Kristina Leko (*1966 in Zagreb, Croatia) lives in Berlin. Leko works with a number of media, including installation, video, documentary film, photography, text, objects and drawings. Social interaction and empowerment are the core of her participatory artistic practices with her works often being placed in public space. She has initiated and realised several extensive community art projects in different countries. Since 2013, Leko teaches artistic strategies in public space at the Berlin University of Art, Institute of Art in Context. Her solo exhibitions and projects include, among others: Grenze/Grens, public space, Dinxperlo, NL / Suderwick, DE (2014-2016); Rotor Graz und Institute for Art in Public Space of Styria, (2013-2015); The Kitchen, New York (2012); NGBK, Berlin (2011); Bonner Kunstverein, Bonn (2009); Secession, Vienna (2006). Group exhibitions include P.S.1-MoMA, New York; Renaissance Society, Chicago; Museum of Contemporary Art, Saint Louis; Haus der Kulturen der Welt, Berlin; Galerie für Zeitgenössische Kunst, Leipzig; Kunstraum Kreuzberg Bethanien, Berlin; Neue Galerie Graz. Grants and awards include among others P.S.1-MoMA ISP Residency, New York (2002-2003); Art Award European Future, Leipzig (2004); work funding by Shrinking Cities project (2004) and work funding by Kunstfonds Bonn (2010). Her works are included in the collections of the MSU Museum of Contemporary Art Zagreb; Museum of Contemporary Art gfzk Leipzig; Thyssen Bornemisza Art Contemporary Collection, TBA-21, Vienna, Universalmuseum Joanneum, Graz and many others. www.kristinaleko.net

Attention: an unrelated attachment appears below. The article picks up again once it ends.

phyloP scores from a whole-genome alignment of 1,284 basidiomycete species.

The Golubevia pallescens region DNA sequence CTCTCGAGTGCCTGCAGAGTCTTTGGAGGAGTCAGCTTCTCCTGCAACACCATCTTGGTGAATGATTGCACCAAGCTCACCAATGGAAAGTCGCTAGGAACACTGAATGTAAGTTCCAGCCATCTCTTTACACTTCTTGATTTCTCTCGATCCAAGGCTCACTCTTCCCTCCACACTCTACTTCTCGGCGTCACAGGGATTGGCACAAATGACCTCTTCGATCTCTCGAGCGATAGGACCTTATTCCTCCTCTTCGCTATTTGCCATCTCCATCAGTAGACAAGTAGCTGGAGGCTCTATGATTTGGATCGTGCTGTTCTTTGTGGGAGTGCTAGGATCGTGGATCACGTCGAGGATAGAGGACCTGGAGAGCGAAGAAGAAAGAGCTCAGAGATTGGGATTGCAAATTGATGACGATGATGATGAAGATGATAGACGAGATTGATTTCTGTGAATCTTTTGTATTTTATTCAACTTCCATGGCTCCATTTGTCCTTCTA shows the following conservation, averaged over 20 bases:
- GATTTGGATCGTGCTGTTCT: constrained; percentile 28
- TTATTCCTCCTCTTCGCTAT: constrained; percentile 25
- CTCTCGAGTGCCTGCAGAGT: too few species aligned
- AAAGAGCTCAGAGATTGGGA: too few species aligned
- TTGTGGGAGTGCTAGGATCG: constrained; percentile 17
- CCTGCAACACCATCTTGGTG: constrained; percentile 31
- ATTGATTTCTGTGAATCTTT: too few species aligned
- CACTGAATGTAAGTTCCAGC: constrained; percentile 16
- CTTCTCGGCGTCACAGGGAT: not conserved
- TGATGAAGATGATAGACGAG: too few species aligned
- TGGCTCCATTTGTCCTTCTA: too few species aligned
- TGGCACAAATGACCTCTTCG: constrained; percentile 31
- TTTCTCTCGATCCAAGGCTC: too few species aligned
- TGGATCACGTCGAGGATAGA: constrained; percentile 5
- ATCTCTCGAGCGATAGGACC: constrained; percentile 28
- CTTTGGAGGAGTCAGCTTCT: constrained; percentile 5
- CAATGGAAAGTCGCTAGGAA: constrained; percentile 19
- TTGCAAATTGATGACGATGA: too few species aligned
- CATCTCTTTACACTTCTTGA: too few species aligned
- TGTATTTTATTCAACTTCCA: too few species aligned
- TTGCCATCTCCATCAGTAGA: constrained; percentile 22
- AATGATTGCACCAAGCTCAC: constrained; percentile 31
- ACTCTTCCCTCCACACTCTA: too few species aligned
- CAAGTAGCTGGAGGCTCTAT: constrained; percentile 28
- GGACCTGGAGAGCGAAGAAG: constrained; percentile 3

Kristina Leko is an artist and lecturer at the Institute for Art in Context, University of the Arts, Berlin, working predominantly in the fields of art in public spaces, participatory art and community art. As an expert she was asked to comment on the works on display and the issues they are dealing with. However, this comment will be produced in the form of short interviews or conversations with the attending artists. It will aim at drafting public space as an artistic medium with regards to its potential for cooperation and solidarity across social groups.